There are countless websites and social media pages dedicated to retired race tracks and abandoned speedways, all paying homage to what once was and how things used to be.
Thanks to the efforts of several individuals and organizations, The Milwaukee Mile, located on the Wisconsin State Fairgrounds in West Allis, Wis., is no longer one of these tracks in the rearview mirror.
Big-league auto racing returned to the famed one-mile oval last year as more than 100 drivers competed in four divisions — the ARCA Midwest Tour, Midwest Trucks, Mid-American Stock Cars and the Upper Midwest Vintage Series — in the first major racing event at the track since 2015.
Despite cold and rainy weather, a large group of fans turned out for the Father’s Day event. The strong showing of competitors and fans was enough to convince Wisconsin State Fair Park board members and event promoter, Track Enterprises, to schedule a second race for this year on June 13-14.
“We definitely think the future is bright for our event at The Milwaukee Mile, this year and beyond,” said Bob Sargent, president of Track Enterprises. “I see it staying true to Wisconsin grassroots multiple division racing with a mix of a lot of local guys and some national touring drivers getting an opportunity to race on one of America’s most iconic tracks.
“It’s a good product,” Sargent added. “We can definitely build on that and the possibility of Track Enterprises bringing other events with other sanctioning bodies to The Milwaukee Mile. Whatever makes sense for both us and ‘The Mile’ is definitely going to be discussed as we move forward.”
This is all good news not only for hard-core Wisconsin motorsports fans but for anyone who appreciates the history of American racing.
Here’s a quick history lesson. The one-mile dirt track at Wisconsin State Fair Park debuted as a horse racing venue in 1876. The first auto race there was run on Sept. 10, 1903, with William Jones from Chicago the winner. That was eight years before Ray Harroun won the inaugural Indianapolis 500 in 1911. Three weeks after Harroun’s victory in the 500, Ralph DePalma won both the 20- and 50-lap events during the Inaugural Milwaukee Mile Championship Races.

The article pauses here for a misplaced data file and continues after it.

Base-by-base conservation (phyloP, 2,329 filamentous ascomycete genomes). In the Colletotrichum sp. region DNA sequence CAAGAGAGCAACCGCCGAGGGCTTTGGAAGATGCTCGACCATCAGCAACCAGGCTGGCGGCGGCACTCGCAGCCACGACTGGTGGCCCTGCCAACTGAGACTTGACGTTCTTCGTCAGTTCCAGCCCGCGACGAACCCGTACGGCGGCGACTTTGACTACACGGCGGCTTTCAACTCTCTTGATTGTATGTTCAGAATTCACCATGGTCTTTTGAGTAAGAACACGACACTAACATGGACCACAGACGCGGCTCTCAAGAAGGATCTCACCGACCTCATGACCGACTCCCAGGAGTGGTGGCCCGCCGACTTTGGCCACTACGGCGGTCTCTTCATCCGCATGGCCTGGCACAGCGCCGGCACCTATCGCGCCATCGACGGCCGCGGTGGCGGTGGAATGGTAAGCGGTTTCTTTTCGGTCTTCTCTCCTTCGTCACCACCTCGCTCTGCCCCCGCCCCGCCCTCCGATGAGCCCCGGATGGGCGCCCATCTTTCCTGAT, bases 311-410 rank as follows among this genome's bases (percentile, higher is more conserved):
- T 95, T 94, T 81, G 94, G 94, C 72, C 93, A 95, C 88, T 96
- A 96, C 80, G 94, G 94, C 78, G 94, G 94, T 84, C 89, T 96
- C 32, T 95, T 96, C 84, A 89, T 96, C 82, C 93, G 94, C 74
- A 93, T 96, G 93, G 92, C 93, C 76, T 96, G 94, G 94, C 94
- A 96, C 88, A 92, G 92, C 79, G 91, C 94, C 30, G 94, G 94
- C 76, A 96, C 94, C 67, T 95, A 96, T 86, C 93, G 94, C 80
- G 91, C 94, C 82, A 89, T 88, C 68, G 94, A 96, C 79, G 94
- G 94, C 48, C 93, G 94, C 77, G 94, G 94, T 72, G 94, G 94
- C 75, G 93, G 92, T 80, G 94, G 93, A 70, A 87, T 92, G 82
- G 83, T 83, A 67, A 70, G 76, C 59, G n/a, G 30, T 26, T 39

The races marked the beginning of Milwaukee’s position as the traditional second stop on the Championship Car Trail — a position that lasted for decades.
While virtually every other form of American motorsports has competed at the track through the years, the facility had lain dormant since 2015.
Ironically, the spark to again fire the engines at “America’s Legendary Oval” came from an unlikely source — drag racing.
“Bob and I had a meeting at the PRI Show in December 2017,” said Gregg McKarns, president of the ARCA Midwest Tour and often a partner with Sargent in promoting other racing events around the Midwest. “We had been talking about getting racing back to ‘The Mile’ for some time and we decided I would go talk to them. We talked about a two-day stock car show and while I was standing out on pit road talking to them, I wondered if we could do street drags there.
“Unfortunately, we couldn’t come together on the financials for the oval track deal for 2018, but I called Chuck Deery up at LaCrosse Speedway and told him I thought street drags at ‘The Mile’ made sense. His response was, ‘Let’s do it,’ so we went back to the fair board with a proposal to do five Tuesday night street drag events in the summer of 2018. Fortunately, they agreed, and we were able to get it going.”
The first street drag event at The Milwaukee Mile in May 2018 drew 138 cars. That number grew and a second year of five events was scheduled for 2019. The decision proved to be a sound one as the popularity of The Milwaukee Mile street drags exploded with last year’s season finale featuring 313 bracket entries, no room left in the 100-stall Show and Shine area, and more than 2,000 people watching the action from the infield.
“Getting the street-drag deal rolling for 2018 allowed us to get our relationship with ‘The Mile’ on solid footing,” said McKarns. “You always have to walk before you run and, frankly, we took some shots from a fair amount of people who said what we were going to do with the street drags wasn’t racing. People directly asked me why I was wasting my time. What they didn’t realize is that we hoped the street drags would lead to the return of racing events at ‘The Mile.’ That was they goal for us all along. As it turned out, that’s exactly what happened.”
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